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Coakley: I Would Have Voted Against House Bill

Martha Coakley and the three other Democratic candidates for U.S. Senate traded barbs Monday after Coakley said she would have voted against a major health care reform bill because it contained an anti-abortion amendment.

Rep. Michael Capuano, who supported the bill, stopped short of labeling Coakley naive, but said: "I think it shows either that or the demand for perfection. In that case, she will never be able to vote for a single bill in the U.S. Senate, because there's never a perfect bill."

City Year co-founder Alan Khazei added later: "If the House Democrats listened to Martha Coakley, our best chance for universal health care in 62 years would now be dead."

Boston Celtics co-owner Stephen Pagliuca, the fourth Democrat battling to succeed the late Sen. Edward M. Kennedy, said in a statement that he opposed the amendment, but "casting a no vote would be to side with (Sen.) Joe Lieberman and the insurance companies that want to kill health care reform."

The attorney general was asked Monday during an interview on WTKK-FM whether she would have voted for the bill, which passed the House late Saturday and advanced President Barack Obama's top domestic agenda item. "I believe that I would not," she replied.

Coakley added: "Health care reform was to provide more coverage for people. ... I think that, moving forward, a health care reform bill that takes steps backward on women's constitutional right to choose is a mistake."

Kennedy died Aug. 25 of brain cancer. Competing for the Republican nomination are state Sen. Scott Brown of Wrentham and Duxbury attorney Jack E. Robinson. The party primaries are Dec. 8. The special election is Jan. 19.

The so-called Stupak-Pitts Amendment prohibits abortion coverage for any health insurance product subsidized in any way by the federal government. The amendment's prospects in the Senate, which is now taking up the broader bill, are uncertain.

Capuano is the only federal legislator running, and while he ultimately voted in favor of the bill, he told the AP he will reconsider all of its facets when it comes up for a final House vote. That may happen before the end of the year.

"That is a classic example of the differences between us in this race: I understand how to make real serious improvements in the issues that are important to me, in this case, health care," Capuano said. "I understand the process doesn't stop on one vote."

He noted the bill won approval of all 10 members of the Massachusetts House delegation, as well as every member of the chamber who identifies himself as an abortion-rights supporter.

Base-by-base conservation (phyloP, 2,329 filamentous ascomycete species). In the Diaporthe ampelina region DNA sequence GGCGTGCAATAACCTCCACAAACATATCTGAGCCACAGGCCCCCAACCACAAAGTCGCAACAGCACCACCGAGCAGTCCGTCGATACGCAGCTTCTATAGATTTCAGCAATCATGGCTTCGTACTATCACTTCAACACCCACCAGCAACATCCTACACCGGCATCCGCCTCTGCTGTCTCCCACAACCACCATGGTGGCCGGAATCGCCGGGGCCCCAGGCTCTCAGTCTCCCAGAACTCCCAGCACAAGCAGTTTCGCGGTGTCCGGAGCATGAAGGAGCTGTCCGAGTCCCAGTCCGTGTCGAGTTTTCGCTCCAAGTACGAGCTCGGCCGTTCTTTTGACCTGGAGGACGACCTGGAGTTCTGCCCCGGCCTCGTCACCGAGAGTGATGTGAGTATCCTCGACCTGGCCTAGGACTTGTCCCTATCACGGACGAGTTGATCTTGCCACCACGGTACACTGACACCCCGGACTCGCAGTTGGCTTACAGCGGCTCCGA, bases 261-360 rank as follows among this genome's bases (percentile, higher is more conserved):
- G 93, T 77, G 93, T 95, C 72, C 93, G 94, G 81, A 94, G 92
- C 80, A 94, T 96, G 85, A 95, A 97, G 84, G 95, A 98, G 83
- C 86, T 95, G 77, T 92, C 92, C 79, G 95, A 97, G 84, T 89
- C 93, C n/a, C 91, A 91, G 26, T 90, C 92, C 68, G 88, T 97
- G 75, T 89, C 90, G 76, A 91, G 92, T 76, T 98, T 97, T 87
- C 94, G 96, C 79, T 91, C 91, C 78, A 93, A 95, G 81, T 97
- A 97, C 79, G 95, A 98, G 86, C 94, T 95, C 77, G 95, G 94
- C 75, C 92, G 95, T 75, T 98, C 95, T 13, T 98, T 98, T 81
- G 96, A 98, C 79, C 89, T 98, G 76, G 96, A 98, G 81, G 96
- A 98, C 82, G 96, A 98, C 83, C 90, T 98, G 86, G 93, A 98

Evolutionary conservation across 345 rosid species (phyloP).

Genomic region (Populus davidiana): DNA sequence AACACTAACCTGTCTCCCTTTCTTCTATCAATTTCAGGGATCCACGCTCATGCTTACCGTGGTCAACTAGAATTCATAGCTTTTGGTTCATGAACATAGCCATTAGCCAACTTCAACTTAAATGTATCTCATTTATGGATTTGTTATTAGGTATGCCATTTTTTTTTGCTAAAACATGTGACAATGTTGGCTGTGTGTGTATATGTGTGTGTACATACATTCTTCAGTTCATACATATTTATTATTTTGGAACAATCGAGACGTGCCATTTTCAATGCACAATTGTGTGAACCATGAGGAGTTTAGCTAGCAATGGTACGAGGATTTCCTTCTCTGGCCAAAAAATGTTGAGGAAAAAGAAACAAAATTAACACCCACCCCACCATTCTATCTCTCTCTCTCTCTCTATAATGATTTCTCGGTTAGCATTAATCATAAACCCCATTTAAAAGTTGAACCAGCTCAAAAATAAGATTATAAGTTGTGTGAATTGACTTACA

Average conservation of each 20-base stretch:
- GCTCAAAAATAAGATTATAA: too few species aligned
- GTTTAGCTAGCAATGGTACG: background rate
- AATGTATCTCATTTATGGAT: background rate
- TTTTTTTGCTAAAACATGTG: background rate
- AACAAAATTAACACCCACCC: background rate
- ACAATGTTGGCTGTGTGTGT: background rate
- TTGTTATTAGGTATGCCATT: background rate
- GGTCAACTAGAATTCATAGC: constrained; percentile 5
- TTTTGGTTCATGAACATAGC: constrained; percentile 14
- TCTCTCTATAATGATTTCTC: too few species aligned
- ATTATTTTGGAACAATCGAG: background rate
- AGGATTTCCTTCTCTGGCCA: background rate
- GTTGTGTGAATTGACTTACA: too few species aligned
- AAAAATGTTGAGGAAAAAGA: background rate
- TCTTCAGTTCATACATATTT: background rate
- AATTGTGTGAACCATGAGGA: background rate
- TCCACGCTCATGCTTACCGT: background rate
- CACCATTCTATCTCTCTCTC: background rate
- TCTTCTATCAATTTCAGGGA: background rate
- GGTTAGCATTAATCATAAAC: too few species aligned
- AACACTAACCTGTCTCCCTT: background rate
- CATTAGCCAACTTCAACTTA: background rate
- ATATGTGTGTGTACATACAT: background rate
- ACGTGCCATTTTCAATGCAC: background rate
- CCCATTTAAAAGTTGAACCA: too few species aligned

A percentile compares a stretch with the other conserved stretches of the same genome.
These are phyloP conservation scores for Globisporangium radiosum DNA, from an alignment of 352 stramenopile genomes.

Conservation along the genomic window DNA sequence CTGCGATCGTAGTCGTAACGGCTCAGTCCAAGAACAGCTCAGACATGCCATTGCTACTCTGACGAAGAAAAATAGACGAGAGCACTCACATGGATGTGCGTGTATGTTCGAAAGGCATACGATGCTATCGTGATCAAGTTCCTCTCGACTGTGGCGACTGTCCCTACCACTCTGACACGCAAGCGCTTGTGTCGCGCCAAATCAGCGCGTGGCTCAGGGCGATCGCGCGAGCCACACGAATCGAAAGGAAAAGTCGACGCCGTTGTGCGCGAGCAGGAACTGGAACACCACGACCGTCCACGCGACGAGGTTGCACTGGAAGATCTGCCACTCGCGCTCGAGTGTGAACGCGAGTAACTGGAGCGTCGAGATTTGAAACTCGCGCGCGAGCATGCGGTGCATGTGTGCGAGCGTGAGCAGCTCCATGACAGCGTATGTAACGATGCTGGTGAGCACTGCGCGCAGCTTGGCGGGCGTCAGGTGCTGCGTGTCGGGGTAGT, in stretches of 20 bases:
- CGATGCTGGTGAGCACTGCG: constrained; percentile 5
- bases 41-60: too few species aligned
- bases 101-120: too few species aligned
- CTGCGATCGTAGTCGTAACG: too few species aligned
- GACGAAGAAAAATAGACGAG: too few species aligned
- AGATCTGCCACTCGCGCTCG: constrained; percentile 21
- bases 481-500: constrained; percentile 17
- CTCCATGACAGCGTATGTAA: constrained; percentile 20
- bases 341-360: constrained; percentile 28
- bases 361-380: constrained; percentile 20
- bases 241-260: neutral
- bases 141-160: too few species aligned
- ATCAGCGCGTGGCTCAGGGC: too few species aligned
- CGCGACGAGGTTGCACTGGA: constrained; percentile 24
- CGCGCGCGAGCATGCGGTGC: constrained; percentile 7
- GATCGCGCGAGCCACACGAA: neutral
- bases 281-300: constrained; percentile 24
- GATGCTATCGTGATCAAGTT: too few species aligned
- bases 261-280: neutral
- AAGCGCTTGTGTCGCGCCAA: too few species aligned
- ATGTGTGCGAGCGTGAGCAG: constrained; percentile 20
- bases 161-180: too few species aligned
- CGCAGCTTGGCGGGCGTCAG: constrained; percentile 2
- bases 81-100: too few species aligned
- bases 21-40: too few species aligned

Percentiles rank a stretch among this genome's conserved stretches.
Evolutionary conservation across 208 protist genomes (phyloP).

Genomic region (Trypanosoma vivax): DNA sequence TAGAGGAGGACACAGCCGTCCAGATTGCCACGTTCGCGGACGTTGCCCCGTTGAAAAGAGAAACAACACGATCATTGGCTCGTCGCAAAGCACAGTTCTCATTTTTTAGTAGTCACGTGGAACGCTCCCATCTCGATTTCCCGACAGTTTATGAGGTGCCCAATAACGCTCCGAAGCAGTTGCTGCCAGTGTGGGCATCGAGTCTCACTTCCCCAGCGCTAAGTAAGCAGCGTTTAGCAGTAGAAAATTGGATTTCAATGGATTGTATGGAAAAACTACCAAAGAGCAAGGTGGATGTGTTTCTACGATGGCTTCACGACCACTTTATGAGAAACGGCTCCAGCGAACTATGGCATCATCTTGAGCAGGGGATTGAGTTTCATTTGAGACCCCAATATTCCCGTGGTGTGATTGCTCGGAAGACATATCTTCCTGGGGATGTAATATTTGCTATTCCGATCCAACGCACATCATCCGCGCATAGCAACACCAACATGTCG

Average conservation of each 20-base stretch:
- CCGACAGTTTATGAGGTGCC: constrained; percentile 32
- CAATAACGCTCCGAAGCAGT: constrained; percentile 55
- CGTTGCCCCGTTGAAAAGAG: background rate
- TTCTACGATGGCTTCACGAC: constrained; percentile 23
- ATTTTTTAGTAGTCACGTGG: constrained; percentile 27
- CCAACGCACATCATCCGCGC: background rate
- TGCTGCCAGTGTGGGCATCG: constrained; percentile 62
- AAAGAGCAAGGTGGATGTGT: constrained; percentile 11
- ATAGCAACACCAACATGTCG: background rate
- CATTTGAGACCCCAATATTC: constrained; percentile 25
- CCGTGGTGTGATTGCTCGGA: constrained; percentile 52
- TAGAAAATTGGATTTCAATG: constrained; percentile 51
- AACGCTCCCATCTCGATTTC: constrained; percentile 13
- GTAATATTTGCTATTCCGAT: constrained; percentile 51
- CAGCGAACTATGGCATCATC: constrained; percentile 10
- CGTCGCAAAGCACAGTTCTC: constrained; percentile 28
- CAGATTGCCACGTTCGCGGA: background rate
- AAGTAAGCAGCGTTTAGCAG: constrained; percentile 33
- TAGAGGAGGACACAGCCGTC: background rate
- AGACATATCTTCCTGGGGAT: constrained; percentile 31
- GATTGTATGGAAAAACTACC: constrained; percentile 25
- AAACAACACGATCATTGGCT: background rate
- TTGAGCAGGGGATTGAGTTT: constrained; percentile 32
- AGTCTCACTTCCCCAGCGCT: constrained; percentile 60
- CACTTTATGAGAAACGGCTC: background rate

Khazei said that if final bill includes the Stupak-Pitts Amendment, he would "reluctantly" vote for it to gain universal health care. "I will then work day and night with pro-choice groups and citizen activists to change that legislation and elect members of Congress who will preserve a woman's right to choose no matter their income level," he said in his statement.

Brown's staff said he would have supported the amendment but opposed the bill because it would raise taxes.

The comments made by Coakley and Capuano underscored major campaign themes.

Coakley is the state's first female attorney general and is seeking to become its first female U.S. senator. She has said she is not trying to take advantage of being the only woman in the race, but also has sought the endorsement of the pro-woman, pro-abortion rights EMILY's List, held high-profile events with women supporters and aired a television ad overwhelmingly populated with women.

Capuano, a six-term congressman, has cast himself as an experienced Washington player who understands how to pass legislation and to bring home congressional pork.

He has not been shy about targeting his opponents, especially Coakley, saying in one recent debate that he didn't think the state should "send somebody to Washington who has to learn the job from scratch."

Two members of the Massachusetts congressional delegation, Richard Neal of Springfield and Stephen Lynch of Boston, are conservative Democrats and voted in favor of the Stupak-Pitts Amendment.

Coakley's director of new media, Maeghan Silverberg, said in a campaign posting on Twitter that she would support a fellow Democrat taking on the veteran congressmen because of their votes.

"This is not an acceptable deal," Silverberg wrote.

This program aired on November 9, 2009. The audio for this program is not available.

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